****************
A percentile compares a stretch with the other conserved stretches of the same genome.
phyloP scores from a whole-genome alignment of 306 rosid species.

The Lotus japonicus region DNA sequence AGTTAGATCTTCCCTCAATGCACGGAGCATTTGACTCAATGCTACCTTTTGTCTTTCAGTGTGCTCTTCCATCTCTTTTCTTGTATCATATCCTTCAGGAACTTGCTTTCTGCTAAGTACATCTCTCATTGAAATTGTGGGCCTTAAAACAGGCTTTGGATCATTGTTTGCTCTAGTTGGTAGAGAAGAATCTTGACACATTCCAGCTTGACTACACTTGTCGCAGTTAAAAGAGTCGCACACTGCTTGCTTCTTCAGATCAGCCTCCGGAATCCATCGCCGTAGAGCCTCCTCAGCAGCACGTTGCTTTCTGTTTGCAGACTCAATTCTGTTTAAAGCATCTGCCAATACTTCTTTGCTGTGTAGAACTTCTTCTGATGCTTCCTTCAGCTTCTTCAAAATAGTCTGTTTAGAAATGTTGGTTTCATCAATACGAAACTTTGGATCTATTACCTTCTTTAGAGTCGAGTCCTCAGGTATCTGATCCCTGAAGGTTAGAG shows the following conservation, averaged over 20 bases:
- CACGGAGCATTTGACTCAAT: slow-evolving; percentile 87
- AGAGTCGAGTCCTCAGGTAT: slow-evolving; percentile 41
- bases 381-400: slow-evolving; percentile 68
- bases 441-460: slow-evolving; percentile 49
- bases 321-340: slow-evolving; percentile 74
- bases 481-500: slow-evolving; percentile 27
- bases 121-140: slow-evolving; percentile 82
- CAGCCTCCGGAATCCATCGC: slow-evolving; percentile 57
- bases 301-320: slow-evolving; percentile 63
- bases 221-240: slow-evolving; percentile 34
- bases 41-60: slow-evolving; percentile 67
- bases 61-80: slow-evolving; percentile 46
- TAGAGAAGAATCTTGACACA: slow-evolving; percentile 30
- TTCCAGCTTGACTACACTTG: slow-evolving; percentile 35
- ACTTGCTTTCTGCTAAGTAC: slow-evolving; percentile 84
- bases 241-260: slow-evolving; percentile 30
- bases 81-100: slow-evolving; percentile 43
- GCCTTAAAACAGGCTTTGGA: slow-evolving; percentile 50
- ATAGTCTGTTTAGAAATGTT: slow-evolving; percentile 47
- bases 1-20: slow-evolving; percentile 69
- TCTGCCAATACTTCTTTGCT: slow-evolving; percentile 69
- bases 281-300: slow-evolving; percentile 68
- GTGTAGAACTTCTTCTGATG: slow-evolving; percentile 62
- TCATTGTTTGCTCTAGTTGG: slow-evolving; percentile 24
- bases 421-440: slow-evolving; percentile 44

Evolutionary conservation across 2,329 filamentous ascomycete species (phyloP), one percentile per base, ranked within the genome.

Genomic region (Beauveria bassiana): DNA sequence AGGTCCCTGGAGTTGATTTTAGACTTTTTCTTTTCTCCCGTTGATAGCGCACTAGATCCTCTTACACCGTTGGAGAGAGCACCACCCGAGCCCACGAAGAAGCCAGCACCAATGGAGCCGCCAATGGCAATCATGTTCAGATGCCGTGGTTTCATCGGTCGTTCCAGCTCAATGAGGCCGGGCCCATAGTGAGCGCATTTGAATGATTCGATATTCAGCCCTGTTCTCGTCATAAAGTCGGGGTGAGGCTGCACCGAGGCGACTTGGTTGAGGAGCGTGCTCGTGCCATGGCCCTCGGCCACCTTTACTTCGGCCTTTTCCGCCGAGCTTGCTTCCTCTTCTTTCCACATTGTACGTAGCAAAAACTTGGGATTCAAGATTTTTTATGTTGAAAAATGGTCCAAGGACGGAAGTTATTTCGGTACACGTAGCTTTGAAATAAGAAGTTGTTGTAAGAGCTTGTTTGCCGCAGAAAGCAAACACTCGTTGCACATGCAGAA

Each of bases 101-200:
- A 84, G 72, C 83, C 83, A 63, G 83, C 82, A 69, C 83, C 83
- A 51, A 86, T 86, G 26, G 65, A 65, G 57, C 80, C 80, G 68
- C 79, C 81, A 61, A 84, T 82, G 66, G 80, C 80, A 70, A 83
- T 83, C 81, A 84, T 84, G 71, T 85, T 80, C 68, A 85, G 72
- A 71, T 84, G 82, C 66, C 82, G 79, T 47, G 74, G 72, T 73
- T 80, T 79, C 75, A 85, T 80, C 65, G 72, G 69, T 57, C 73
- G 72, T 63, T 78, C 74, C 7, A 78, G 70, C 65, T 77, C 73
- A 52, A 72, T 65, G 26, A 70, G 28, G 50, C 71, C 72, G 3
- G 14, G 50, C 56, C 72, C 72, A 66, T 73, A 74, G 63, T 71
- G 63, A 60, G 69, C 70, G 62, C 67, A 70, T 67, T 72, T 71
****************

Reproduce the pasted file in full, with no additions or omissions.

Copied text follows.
A percentile compares a stretch with the other conserved stretches of the same genome.
phyloP scores from a whole-genome alignment of 306 rosid species.

The Lotus japonicus region DNA sequence AGTTAGATCTTCCCTCAATGCACGGAGCATTTGACTCAATGCTACCTTTTGTCTTTCAGTGTGCTCTTCCATCTCTTTTCTTGTATCATATCCTTCAGGAACTTGCTTTCTGCTAAGTACATCTCTCATTGAAATTGTGGGCCTTAAAACAGGCTTTGGATCATTGTTTGCTCTAGTTGGTAGAGAAGAATCTTGACACATTCCAGCTTGACTACACTTGTCGCAGTTAAAAGAGTCGCACACTGCTTGCTTCTTCAGATCAGCCTCCGGAATCCATCGCCGTAGAGCCTCCTCAGCAGCACGTTGCTTTCTGTTTGCAGACTCAATTCTGTTTAAAGCATCTGCCAATACTTCTTTGCTGTGTAGAACTTCTTCTGATGCTTCCTTCAGCTTCTTCAAAATAGTCTGTTTAGAAATGTTGGTTTCATCAATACGAAACTTTGGATCTATTACCTTCTTTAGAGTCGAGTCCTCAGGTATCTGATCCCTGAAGGTTAGAG shows the following conservation, averaged over 20 bases:
- CACGGAGCATTTGACTCAAT: slow-evolving; percentile 87
- AGAGTCGAGTCCTCAGGTAT: slow-evolving; percentile 41
- bases 381-400: slow-evolving; percentile 68
- bases 441-460: slow-evolving; percentile 49
- bases 321-340: slow-evolving; percentile 74
- bases 481-500: slow-evolving; percentile 27
- bases 121-140: slow-evolving; percentile 82
- CAGCCTCCGGAATCCATCGC: slow-evolving; percentile 57
- bases 301-320: slow-evolving; percentile 63
- bases 221-240: slow-evolving; percentile 34
- bases 41-60: slow-evolving; percentile 67
- bases 61-80: slow-evolving; percentile 46
- TAGAGAAGAATCTTGACACA: slow-evolving; percentile 30
- TTCCAGCTTGACTACACTTG: slow-evolving; percentile 35
- ACTTGCTTTCTGCTAAGTAC: slow-evolving; percentile 84
- bases 241-260: slow-evolving; percentile 30
- bases 81-100: slow-evolving; percentile 43
- GCCTTAAAACAGGCTTTGGA: slow-evolving; percentile 50
- ATAGTCTGTTTAGAAATGTT: slow-evolving; percentile 47
- bases 1-20: slow-evolving; percentile 69
- TCTGCCAATACTTCTTTGCT: slow-evolving; percentile 69
- bases 281-300: slow-evolving; percentile 68
- GTGTAGAACTTCTTCTGATG: slow-evolving; percentile 62
- TCATTGTTTGCTCTAGTTGG: slow-evolving; percentile 24
- bases 421-440: slow-evolving; percentile 44

Evolutionary conservation across 2,329 filamentous ascomycete species (phyloP), one percentile per base, ranked within the genome.

Genomic region (Beauveria bassiana): DNA sequence AGGTCCCTGGAGTTGATTTTAGACTTTTTCTTTTCTCCCGTTGATAGCGCACTAGATCCTCTTACACCGTTGGAGAGAGCACCACCCGAGCCCACGAAGAAGCCAGCACCAATGGAGCCGCCAATGGCAATCATGTTCAGATGCCGTGGTTTCATCGGTCGTTCCAGCTCAATGAGGCCGGGCCCATAGTGAGCGCATTTGAATGATTCGATATTCAGCCCTGTTCTCGTCATAAAGTCGGGGTGAGGCTGCACCGAGGCGACTTGGTTGAGGAGCGTGCTCGTGCCATGGCCCTCGGCCACCTTTACTTCGGCCTTTTCCGCCGAGCTTGCTTCCTCTTCTTTCCACATTGTACGTAGCAAAAACTTGGGATTCAAGATTTTTTATGTTGAAAAATGGTCCAAGGACGGAAGTTATTTCGGTACACGTAGCTTTGAAATAAGAAGTTGTTGTAAGAGCTTGTTTGCCGCAGAAAGCAAACACTCGTTGCACATGCAGAA

Each of bases 101-200:
- A 84, G 72, C 83, C 83, A 63, G 83, C 82, A 69, C 83, C 83
- A 51, A 86, T 86, G 26, G 65, A 65, G 57, C 80, C 80, G 68
- C 79, C 81, A 61, A 84, T 82, G 66, G 80, C 80, A 70, A 83
- T 83, C 81, A 84, T 84, G 71, T 85, T 80, C 68, A 85, G 72
- A 71, T 84, G 82, C 66, C 82, G 79, T 47, G 74, G 72, T 73
- T 80, T 79, C 75, A 85, T 80, C 65, G 72, G 69, T 57, C 73
- G 72, T 63, T 78, C 74, C 7, A 78, G 70, C 65, T 77, C 73
- A 52, A 72, T 65, G 26, A 70, G 28, G 50, C 71, C 72, G 3
- G 14, G 50, C 56, C 72, C 72, A 66, T 73, A 74, G 63, T 71
- G 63, A 60, G 69, C 70, G 62, C 67, A 70, T 67, T 72, T 71